Sen. Elizabeth Warren of Massachusetts raised $19.1 million for her 2020 presidential campaign in the last three months, more than tripling the amount she raised in the first quarter of 2019 — a strong showing of her ability to turn her campaign’s gathering momentum into more robust fundraising even as she forswears high-dollar donors.
Warren was the last of the top 2020 Democratic hopefuls to reveal her fundraising total. She brought in less than the amount raised by Pete Buttigieg, the South Bend, Ind., mayor who looks to be the top fundraiser in the field with $24.8 million collected in the last three months, and former Vice President Joe Biden, who raised $21.5 million in a little less than three months.
But Warren out-raised two other key rivals for the Democratic nomination: Sen. Bernie Sanders of Vermont, who raised $18 million and is competing with her for support from the party’s left wing; and Sen. Kamala Harris of California, who raised nearly $12 million and, like Warren, has been gaining momentum since the first Democratic candidate debates.
The release of fundraising information from the second quarter, which ended June 30, and a recent spate of polling have helped clarify a top tier of Democratic candidates in the aftermath of the first round of debates two weeks ago.
Biden’s strong showing in fundraising quelled concerns that his rusty political network might not be up to the demands of a 21st century campaign. But his dwindling edge in recent polls shows his front-runner status is fragile.
Buttigieg, a newcomer, has proved himself a strong fundraiser, but that has not yet lifted him in the polls. Harris is in the opposite situation: Her poll standing has improved, but her fundraising has continued to lag.
Meanwhile, Sanders’ donations remained unchanged and his polls have dropped, suggesting he is having a hard time reaching beyond his loyal base.
Warren’s second-quarter report was keenly anticipated as a sign of whether her decision to forswear high-dollar fundraisers would make her financially noncompetitive. Only Sanders has made a similar pledge. For both candidates, the policy was in keeping with their central campaign message that monied special interests and the wealthy have too much power in the U.S. economic and political system.
“You’re making it possible to build a presidential campaign without catering to wealthy donors,” Roger Lau, Warren’s campaign manager, said in an email to supporters announcing the new fundraising totals.
Warren seems to be reaping the benefits of a policy-heavy campaign focus, which has given her a distinctive brand in a crowded field, consistent media attention and won her praise for campaigning on substance, not flash. Spending less time in high-dollar fundraisers, her aides say, has also left her free to spend more time in grassroots campaign events, sometimes surprising small donors with thank you calls.
Warren has been under heavy pressure to improve her fundraising to cover the high cost of maintaining her big payroll. Her campaign staff has grown to more than 300, with 60% of it in Iowa and three other early-voting states. That is up from 160 in the first quarter. It gives her almost unmatched organizing strength, but also saddles the campaign with big costs.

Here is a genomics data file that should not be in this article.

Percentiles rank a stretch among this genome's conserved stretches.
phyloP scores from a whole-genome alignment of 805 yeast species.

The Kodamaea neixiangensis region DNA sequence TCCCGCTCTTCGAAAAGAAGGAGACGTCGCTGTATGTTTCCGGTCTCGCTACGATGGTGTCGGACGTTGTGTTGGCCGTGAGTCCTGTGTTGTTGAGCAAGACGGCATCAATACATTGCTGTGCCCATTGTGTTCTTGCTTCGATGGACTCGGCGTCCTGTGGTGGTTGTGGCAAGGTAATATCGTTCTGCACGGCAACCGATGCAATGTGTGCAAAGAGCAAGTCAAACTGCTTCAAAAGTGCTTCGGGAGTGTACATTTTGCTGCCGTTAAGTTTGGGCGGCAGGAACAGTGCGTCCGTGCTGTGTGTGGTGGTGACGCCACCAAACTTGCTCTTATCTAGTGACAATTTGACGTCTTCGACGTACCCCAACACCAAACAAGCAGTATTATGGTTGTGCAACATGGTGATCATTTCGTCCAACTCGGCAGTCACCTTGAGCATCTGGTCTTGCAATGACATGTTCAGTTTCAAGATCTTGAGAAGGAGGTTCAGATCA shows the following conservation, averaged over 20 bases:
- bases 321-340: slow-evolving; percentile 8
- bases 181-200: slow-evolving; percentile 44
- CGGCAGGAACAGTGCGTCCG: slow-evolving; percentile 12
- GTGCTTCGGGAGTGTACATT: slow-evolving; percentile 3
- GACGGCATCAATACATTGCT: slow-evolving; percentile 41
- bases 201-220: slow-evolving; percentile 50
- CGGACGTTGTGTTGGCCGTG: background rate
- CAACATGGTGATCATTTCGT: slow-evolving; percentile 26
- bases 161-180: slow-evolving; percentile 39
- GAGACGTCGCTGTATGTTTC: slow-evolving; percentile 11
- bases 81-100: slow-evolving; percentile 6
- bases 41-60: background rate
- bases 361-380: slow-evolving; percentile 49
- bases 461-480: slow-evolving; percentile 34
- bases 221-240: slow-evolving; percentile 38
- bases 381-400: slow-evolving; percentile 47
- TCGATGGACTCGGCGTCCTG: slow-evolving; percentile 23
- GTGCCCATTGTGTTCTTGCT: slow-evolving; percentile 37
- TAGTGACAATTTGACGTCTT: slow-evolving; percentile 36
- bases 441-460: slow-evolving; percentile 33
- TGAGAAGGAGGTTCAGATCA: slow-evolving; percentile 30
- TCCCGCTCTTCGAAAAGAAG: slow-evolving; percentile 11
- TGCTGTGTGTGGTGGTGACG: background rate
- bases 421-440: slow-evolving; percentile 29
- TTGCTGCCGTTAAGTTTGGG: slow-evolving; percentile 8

Her campaign said it ended the second quarter with $19.7 million in cash-on-hand, short of the $22.6 million the Buttigieg campaign said it had in the bank and the roughly $30 million the Sanders campaign says it has.
Warren announced in February that she would not hold fundraisers, dinners or other special events for wealthy donors. That was a controversial decision because it cut her off from some of the more efficient ways of raising money in large chunks.
Her finance director at the time, Michael Pratt, quit the campaign in part because of the decision. Her first-quarter fundraising -- just $6 million -- was lackluster and far below the sums raised by her competitors, including Sanders, who raised $18 million in the first three months.
Biden and Buttigieg have not sworn off high-dollar fundraisers, and that has helped them top the field in donations. The Biden campaign, in announcing his total, noted that they had raised their money on a shorter timeline: He did not get into the race until three weeks into the quarter.
The fundraising reports are an important milestone in a long journey to the party’s nomination. One advantage to collecting money in smaller increments rather than in chunks of $2,800, the maximum allowed from an individual, is that small donors can give more than once and so are a renewable resource in a long campaign.
Warren’s campaign said that her average donation size was $28, compared with the $49 average donation collected by Biden, $47.42 by Buttigieg and $39 by Harris. Only the Sanders campaign reported a smaller average donation than Warren’s — $18.
Harris has recently emerged as a stronger rival to Warren, matching and in some cases surpassing her in polls, as the two male front-runners -- Biden and Sanders -- have seen their polling leads narrow.
Harris has been buoyed by her performance in the first round of debates, when she pointedly confronted Biden about his record on school busing and other racial issues. That catapulted her to new notoriety and led to an infusion of $2 million in online donations the day after the debate, her campaign said.
Still, her contributions for the full quarter ended up being slightly less than the $12 million she collected in the first quarter, when she made a splashy entrance as one of the first candidates in the field.